John gave us some stories behind some of the colorful characters buried here.



It was interesting but I was much more interested in what came next. John told us that since we were experienced riders we would be able to do the ride much quicker than the average group so we could do some extra stuff. So he took a short hike to this waterfalls nearby.



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« Reply #6 on: August 05, 2018, 08:57:17 PM »

Awesome pictures and report!
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« Reply #7 on: August 06, 2018, 11:22:58 PM »

When I go on rides I often go take off ahead of the group after stops so I can take some pics of the group from a different angle. I did that several times on this ride. Just after the Cemetery, John followed by Debbi.



Just to give you some idea where we were.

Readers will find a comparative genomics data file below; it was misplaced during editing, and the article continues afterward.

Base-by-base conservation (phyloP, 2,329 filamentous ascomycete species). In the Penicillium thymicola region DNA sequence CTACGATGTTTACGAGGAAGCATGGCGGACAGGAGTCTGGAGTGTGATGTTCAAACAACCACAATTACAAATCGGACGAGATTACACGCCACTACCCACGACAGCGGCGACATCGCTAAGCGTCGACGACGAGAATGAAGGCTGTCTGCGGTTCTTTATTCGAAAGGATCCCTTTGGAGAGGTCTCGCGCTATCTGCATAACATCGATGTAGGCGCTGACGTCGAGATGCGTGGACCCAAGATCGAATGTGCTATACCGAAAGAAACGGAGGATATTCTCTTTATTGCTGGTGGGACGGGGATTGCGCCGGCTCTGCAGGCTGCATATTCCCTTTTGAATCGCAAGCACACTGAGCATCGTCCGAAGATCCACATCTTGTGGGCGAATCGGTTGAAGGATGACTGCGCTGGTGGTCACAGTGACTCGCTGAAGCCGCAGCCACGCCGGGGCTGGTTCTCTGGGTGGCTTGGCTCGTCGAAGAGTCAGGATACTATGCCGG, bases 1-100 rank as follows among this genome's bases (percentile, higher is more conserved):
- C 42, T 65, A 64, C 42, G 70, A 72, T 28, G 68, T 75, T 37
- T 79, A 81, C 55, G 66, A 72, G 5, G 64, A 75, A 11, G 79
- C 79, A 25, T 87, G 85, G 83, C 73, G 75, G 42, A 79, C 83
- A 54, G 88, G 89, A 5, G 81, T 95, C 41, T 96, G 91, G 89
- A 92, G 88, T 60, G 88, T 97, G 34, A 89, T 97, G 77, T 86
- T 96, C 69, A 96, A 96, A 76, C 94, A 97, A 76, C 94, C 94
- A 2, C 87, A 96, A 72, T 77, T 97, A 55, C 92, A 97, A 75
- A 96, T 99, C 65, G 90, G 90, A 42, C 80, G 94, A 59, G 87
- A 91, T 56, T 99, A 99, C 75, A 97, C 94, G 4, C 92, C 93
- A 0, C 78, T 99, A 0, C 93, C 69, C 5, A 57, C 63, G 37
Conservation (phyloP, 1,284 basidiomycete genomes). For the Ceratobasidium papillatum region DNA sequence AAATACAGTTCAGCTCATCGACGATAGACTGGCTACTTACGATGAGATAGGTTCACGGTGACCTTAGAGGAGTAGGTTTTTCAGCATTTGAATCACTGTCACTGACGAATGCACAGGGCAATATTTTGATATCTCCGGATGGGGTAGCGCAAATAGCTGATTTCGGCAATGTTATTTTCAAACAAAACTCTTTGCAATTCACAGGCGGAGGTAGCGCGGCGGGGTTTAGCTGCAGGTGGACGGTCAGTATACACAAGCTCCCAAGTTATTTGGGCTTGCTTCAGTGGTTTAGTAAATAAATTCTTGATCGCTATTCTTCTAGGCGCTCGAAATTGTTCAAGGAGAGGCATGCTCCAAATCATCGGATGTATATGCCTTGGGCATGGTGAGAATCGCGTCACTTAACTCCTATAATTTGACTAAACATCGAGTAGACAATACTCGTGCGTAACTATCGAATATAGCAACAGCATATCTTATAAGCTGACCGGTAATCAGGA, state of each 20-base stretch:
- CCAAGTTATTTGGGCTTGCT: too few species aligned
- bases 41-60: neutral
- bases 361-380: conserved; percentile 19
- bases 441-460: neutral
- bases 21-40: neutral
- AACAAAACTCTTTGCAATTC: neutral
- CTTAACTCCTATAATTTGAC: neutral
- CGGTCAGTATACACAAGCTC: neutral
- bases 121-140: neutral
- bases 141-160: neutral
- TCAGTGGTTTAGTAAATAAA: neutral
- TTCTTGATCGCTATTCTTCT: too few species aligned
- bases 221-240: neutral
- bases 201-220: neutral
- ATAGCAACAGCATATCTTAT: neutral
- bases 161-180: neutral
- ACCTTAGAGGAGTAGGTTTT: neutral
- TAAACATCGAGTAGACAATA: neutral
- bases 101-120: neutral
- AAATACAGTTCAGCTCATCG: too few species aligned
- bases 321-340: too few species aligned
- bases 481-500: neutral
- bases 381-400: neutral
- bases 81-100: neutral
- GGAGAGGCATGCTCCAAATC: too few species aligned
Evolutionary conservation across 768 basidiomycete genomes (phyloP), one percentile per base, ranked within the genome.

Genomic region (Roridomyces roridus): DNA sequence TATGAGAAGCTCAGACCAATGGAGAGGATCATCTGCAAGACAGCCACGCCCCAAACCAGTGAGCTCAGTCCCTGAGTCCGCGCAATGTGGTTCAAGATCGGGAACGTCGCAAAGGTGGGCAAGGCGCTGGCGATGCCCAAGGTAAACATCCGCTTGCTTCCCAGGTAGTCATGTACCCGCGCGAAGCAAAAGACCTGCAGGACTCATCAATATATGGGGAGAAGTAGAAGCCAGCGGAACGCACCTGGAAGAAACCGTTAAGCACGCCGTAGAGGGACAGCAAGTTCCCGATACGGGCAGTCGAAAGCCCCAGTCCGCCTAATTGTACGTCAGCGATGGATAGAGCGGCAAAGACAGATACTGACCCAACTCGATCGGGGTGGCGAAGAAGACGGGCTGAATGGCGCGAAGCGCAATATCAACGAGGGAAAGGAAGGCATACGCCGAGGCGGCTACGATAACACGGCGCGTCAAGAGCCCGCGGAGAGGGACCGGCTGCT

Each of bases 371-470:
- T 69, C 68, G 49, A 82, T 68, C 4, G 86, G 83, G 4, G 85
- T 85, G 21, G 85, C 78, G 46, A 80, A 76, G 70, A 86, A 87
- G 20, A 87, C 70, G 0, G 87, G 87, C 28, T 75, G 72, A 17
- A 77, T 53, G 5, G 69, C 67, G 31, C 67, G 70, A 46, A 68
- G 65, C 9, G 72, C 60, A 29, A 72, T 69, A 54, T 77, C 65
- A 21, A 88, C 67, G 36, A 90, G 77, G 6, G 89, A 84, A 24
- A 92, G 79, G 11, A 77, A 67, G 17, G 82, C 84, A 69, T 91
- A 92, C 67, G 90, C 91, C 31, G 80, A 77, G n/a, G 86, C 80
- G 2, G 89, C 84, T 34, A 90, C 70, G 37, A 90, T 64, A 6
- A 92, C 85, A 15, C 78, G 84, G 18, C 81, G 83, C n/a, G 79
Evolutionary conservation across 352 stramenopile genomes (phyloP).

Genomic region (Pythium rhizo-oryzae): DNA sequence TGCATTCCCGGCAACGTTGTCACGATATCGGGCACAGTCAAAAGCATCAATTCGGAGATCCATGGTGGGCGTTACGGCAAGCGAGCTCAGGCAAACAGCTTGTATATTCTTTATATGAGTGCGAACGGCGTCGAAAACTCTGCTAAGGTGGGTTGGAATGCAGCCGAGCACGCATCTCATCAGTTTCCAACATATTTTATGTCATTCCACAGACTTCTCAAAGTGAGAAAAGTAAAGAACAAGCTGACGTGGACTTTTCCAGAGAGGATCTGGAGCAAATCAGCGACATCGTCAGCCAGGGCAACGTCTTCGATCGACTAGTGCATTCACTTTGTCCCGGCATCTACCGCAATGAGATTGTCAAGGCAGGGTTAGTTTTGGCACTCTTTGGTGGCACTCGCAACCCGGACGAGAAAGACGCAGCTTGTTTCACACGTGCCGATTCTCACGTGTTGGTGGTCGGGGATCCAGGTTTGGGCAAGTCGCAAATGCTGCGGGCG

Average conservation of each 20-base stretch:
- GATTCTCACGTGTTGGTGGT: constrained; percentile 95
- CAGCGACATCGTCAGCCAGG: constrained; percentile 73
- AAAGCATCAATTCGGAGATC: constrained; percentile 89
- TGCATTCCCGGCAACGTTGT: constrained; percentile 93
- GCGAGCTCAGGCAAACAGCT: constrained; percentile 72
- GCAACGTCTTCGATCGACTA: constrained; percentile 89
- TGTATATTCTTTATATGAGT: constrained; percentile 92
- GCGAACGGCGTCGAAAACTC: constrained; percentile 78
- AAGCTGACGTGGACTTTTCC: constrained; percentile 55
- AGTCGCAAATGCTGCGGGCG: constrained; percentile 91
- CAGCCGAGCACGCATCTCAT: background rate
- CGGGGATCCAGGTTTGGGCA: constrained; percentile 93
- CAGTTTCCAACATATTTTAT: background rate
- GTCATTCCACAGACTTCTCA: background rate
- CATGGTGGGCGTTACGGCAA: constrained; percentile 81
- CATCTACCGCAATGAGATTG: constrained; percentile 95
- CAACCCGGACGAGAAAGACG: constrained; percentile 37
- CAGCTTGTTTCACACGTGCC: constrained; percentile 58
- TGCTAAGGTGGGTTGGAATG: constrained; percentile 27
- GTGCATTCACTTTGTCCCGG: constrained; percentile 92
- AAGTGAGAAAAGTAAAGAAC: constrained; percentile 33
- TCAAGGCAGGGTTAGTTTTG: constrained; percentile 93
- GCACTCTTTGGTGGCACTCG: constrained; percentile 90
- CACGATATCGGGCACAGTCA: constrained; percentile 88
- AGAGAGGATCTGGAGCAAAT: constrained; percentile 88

The roads were curvy, scenic and fun to ride despite being wet.



We stopped at this spot overlooking Skagway.



.



I went ahead again to get some pics. I saw this when I stopped. I'm guessing that most of the people on the tour probably miss this.



And here they come.



John hamming it up for the camera.








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« Reply #8 on: August 06, 2018, 11:52:18 PM »

Klav,  great report and pics.   Thanks for taking us a along. Happy Anniversary.  Looking forward to meeting you in September.

Cathy
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« Reply #9 on: August 07, 2018, 01:50:56 PM »

Looks like a great vacation!
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klaviator
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« Reply #10 on: August 07, 2018, 04:23:48 PM »